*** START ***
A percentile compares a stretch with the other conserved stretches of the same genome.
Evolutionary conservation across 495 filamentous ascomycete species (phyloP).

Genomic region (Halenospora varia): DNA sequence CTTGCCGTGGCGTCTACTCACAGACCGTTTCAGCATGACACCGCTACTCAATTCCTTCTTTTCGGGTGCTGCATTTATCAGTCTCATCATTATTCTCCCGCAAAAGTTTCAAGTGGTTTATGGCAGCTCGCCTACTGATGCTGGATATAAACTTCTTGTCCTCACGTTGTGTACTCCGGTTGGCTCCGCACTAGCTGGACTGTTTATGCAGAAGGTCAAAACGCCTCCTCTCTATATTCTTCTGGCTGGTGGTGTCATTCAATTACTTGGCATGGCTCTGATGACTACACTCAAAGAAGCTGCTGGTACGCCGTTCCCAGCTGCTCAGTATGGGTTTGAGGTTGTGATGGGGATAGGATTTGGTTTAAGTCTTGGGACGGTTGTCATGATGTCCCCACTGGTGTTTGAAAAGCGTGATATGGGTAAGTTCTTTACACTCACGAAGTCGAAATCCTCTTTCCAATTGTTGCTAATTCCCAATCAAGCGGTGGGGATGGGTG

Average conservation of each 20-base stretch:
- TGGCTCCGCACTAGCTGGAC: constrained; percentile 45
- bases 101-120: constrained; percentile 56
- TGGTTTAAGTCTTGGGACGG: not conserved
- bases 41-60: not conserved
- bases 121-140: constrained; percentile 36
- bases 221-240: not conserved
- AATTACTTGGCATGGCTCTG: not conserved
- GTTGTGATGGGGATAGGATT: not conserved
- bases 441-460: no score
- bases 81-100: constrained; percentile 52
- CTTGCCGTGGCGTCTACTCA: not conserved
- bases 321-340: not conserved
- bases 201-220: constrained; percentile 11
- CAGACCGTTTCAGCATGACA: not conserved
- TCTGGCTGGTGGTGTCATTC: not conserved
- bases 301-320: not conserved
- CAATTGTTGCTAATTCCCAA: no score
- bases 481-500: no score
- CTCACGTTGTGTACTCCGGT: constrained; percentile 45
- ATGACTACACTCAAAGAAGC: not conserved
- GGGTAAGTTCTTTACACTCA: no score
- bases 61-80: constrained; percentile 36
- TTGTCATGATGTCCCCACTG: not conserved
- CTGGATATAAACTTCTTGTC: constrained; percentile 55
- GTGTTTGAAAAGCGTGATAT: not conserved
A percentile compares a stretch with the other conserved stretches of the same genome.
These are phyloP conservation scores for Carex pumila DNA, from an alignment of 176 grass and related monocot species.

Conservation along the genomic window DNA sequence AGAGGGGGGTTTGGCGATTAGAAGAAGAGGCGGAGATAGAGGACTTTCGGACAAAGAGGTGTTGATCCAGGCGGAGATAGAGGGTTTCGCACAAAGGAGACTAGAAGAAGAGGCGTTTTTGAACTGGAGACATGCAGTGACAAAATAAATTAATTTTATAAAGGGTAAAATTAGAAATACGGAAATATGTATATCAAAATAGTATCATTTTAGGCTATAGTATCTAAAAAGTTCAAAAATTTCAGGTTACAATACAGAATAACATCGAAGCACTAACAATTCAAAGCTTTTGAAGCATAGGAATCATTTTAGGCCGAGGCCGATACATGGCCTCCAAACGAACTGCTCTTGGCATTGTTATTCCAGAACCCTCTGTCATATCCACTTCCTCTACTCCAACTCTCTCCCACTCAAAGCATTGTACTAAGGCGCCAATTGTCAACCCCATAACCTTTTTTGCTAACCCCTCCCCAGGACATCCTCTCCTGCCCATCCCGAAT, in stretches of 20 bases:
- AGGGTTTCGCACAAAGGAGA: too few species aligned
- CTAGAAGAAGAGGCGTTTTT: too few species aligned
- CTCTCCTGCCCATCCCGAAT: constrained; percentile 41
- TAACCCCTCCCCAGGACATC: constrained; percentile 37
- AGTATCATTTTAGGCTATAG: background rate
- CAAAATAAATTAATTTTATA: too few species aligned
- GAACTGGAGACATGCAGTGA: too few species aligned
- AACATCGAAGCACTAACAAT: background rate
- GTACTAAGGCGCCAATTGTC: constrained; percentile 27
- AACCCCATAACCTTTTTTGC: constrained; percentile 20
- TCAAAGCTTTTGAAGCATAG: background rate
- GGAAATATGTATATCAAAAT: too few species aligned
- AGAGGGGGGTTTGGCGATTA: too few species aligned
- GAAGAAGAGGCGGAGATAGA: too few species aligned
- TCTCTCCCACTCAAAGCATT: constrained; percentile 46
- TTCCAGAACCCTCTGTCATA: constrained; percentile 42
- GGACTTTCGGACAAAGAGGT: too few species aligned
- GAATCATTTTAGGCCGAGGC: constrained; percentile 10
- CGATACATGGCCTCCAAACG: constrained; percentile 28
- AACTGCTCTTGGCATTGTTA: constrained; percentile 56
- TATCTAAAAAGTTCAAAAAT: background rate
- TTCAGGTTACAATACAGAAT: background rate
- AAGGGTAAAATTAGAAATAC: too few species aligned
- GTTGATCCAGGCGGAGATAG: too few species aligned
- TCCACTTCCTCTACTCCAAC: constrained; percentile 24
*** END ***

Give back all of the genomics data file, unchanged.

A percentile compares a stretch with the other conserved stretches of the same genome.
Evolutionary conservation across 495 filamentous ascomycete species (phyloP).

Genomic region (Halenospora varia): DNA sequence CTTGCCGTGGCGTCTACTCACAGACCGTTTCAGCATGACACCGCTACTCAATTCCTTCTTTTCGGGTGCTGCATTTATCAGTCTCATCATTATTCTCCCGCAAAAGTTTCAAGTGGTTTATGGCAGCTCGCCTACTGATGCTGGATATAAACTTCTTGTCCTCACGTTGTGTACTCCGGTTGGCTCCGCACTAGCTGGACTGTTTATGCAGAAGGTCAAAACGCCTCCTCTCTATATTCTTCTGGCTGGTGGTGTCATTCAATTACTTGGCATGGCTCTGATGACTACACTCAAAGAAGCTGCTGGTACGCCGTTCCCAGCTGCTCAGTATGGGTTTGAGGTTGTGATGGGGATAGGATTTGGTTTAAGTCTTGGGACGGTTGTCATGATGTCCCCACTGGTGTTTGAAAAGCGTGATATGGGTAAGTTCTTTACACTCACGAAGTCGAAATCCTCTTTCCAATTGTTGCTAATTCCCAATCAAGCGGTGGGGATGGGTG

Average conservation of each 20-base stretch:
- TGGCTCCGCACTAGCTGGAC: constrained; percentile 45
- bases 101-120: constrained; percentile 56
- TGGTTTAAGTCTTGGGACGG: not conserved
- bases 41-60: not conserved
- bases 121-140: constrained; percentile 36
- bases 221-240: not conserved
- AATTACTTGGCATGGCTCTG: not conserved
- GTTGTGATGGGGATAGGATT: not conserved
- bases 441-460: no score
- bases 81-100: constrained; percentile 52
- CTTGCCGTGGCGTCTACTCA: not conserved
- bases 321-340: not conserved
- bases 201-220: constrained; percentile 11
- CAGACCGTTTCAGCATGACA: not conserved
- TCTGGCTGGTGGTGTCATTC: not conserved
- bases 301-320: not conserved
- CAATTGTTGCTAATTCCCAA: no score
- bases 481-500: no score
- CTCACGTTGTGTACTCCGGT: constrained; percentile 45
- ATGACTACACTCAAAGAAGC: not conserved
- GGGTAAGTTCTTTACACTCA: no score
- bases 61-80: constrained; percentile 36
- TTGTCATGATGTCCCCACTG: not conserved
- CTGGATATAAACTTCTTGTC: constrained; percentile 55
- GTGTTTGAAAAGCGTGATAT: not conserved
A percentile compares a stretch with the other conserved stretches of the same genome.
These are phyloP conservation scores for Carex pumila DNA, from an alignment of 176 grass and related monocot species.

Conservation along the genomic window DNA sequence AGAGGGGGGTTTGGCGATTAGAAGAAGAGGCGGAGATAGAGGACTTTCGGACAAAGAGGTGTTGATCCAGGCGGAGATAGAGGGTTTCGCACAAAGGAGACTAGAAGAAGAGGCGTTTTTGAACTGGAGACATGCAGTGACAAAATAAATTAATTTTATAAAGGGTAAAATTAGAAATACGGAAATATGTATATCAAAATAGTATCATTTTAGGCTATAGTATCTAAAAAGTTCAAAAATTTCAGGTTACAATACAGAATAACATCGAAGCACTAACAATTCAAAGCTTTTGAAGCATAGGAATCATTTTAGGCCGAGGCCGATACATGGCCTCCAAACGAACTGCTCTTGGCATTGTTATTCCAGAACCCTCTGTCATATCCACTTCCTCTACTCCAACTCTCTCCCACTCAAAGCATTGTACTAAGGCGCCAATTGTCAACCCCATAACCTTTTTTGCTAACCCCTCCCCAGGACATCCTCTCCTGCCCATCCCGAAT, in stretches of 20 bases:
- AGGGTTTCGCACAAAGGAGA: too few species aligned
- CTAGAAGAAGAGGCGTTTTT: too few species aligned
- CTCTCCTGCCCATCCCGAAT: constrained; percentile 41
- TAACCCCTCCCCAGGACATC: constrained; percentile 37
- AGTATCATTTTAGGCTATAG: background rate
- CAAAATAAATTAATTTTATA: too few species aligned
- GAACTGGAGACATGCAGTGA: too few species aligned
- AACATCGAAGCACTAACAAT: background rate
- GTACTAAGGCGCCAATTGTC: constrained; percentile 27
- AACCCCATAACCTTTTTTGC: constrained; percentile 20
- TCAAAGCTTTTGAAGCATAG: background rate
- GGAAATATGTATATCAAAAT: too few species aligned
- AGAGGGGGGTTTGGCGATTA: too few species aligned
- GAAGAAGAGGCGGAGATAGA: too few species aligned
- TCTCTCCCACTCAAAGCATT: constrained; percentile 46
- TTCCAGAACCCTCTGTCATA: constrained; percentile 42
- GGACTTTCGGACAAAGAGGT: too few species aligned
- GAATCATTTTAGGCCGAGGC: constrained; percentile 10
- CGATACATGGCCTCCAAACG: constrained; percentile 28
- AACTGCTCTTGGCATTGTTA: constrained; percentile 56
- TATCTAAAAAGTTCAAAAAT: background rate
- TTCAGGTTACAATACAGAAT: background rate
- AAGGGTAAAATTAGAAATAC: too few species aligned
- GTTGATCCAGGCGGAGATAG: too few species aligned
- TCCACTTCCTCTACTCCAAC: constrained; percentile 24